Racial minorities in the United States have inferior cancer outcomes. For patients with cancer, next generation sequencing (NGS) informs treatment decisions; while NGS use is increasing, it is unclear whether uptake disparities exist. This study investigated changes in racial inequity in NGS testing of cancer patients following the 2014-onwards Medicaid coverage expansion ushered by the Patient Protection and Affordable Care Act (ACA) passage, comparing states with (36/50) and without expanded coverage status.
Real-world patients with one of 10 cancer types and ≥2 documented visits from 1/1/2011 or 1/1/2013, depending on disease type, through 12/31/2017 in the Flatiron Health EHR-derived database were included in this exploratory retrospective study. Racial inequity was defined as the absolute percent difference in diagnosis-indexed NGS testing rates for black or African-American and white patients diagnosed in the time period. We compared the absolute percent difference in the pre-period (2011-2013) to the post-period (2014-2016) and to 2017 stratified by state Medicaid expansion status. Analyses were not adjusted for other covariates and potential confounders.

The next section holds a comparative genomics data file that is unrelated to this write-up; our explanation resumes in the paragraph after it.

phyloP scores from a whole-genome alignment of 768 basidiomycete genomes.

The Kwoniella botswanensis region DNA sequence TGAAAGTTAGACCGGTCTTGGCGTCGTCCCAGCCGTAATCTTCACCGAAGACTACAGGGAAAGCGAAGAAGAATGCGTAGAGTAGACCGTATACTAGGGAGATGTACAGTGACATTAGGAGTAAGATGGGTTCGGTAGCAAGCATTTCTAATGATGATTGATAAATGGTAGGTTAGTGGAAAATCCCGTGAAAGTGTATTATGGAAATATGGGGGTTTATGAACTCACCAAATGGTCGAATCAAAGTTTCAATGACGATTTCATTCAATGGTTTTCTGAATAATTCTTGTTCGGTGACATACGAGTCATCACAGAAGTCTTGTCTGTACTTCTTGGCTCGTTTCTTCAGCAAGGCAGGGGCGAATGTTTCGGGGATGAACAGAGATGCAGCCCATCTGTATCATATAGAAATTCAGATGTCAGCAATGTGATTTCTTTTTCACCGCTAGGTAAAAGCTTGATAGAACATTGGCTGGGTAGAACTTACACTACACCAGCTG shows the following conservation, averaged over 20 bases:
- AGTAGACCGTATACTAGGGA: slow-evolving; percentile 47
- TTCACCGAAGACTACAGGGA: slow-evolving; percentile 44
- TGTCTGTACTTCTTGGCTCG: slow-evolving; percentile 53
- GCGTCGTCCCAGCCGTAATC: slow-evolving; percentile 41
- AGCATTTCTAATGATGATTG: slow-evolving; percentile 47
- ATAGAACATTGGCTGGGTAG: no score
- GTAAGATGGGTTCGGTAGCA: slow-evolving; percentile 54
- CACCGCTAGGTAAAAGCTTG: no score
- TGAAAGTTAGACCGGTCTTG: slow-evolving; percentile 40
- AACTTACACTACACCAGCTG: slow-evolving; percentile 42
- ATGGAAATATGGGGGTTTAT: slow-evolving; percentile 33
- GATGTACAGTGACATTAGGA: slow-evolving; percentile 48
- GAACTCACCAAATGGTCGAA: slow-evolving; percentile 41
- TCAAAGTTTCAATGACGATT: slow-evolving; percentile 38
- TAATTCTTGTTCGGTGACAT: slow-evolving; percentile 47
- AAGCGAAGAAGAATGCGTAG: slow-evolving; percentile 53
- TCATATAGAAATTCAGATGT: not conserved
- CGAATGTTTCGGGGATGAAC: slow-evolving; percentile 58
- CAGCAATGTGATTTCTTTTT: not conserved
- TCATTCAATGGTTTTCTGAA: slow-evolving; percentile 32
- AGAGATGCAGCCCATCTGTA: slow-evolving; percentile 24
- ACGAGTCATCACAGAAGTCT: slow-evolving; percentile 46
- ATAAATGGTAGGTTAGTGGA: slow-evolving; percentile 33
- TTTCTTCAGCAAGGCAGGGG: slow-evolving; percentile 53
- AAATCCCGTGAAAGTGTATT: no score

We identified a cohort of 6,220 patients with abstraction-confirmed NGS testing (total N=49,915). Racial inequity in NGS testing use was observed in the pre-period (N=1,232) in Medicaid expansion and non-expansion states (-3.7% and -2.6% respectively). In the post-period (N=3,659), inequity dropped in expansion states (-1.6%) and grew in non-expansion states (-3.1%). Racial inequity in non-expansion states peaked in 2017 (16.9% vs 11.4%; Diff=-5.5%; N=637) while the racial inequity gap closed in expansion states in 2017 (17.6% vs 18.6%; Diff=1.0%; N=692).
This hypothesis-generating study suggests Medicaid expansion may be associated with a reduction in racial inequity of NGS testing in cancer patients. Further research is needed to determine drivers and significance of NGS testing disparities.
© 2019 Published by Elsevier Inc.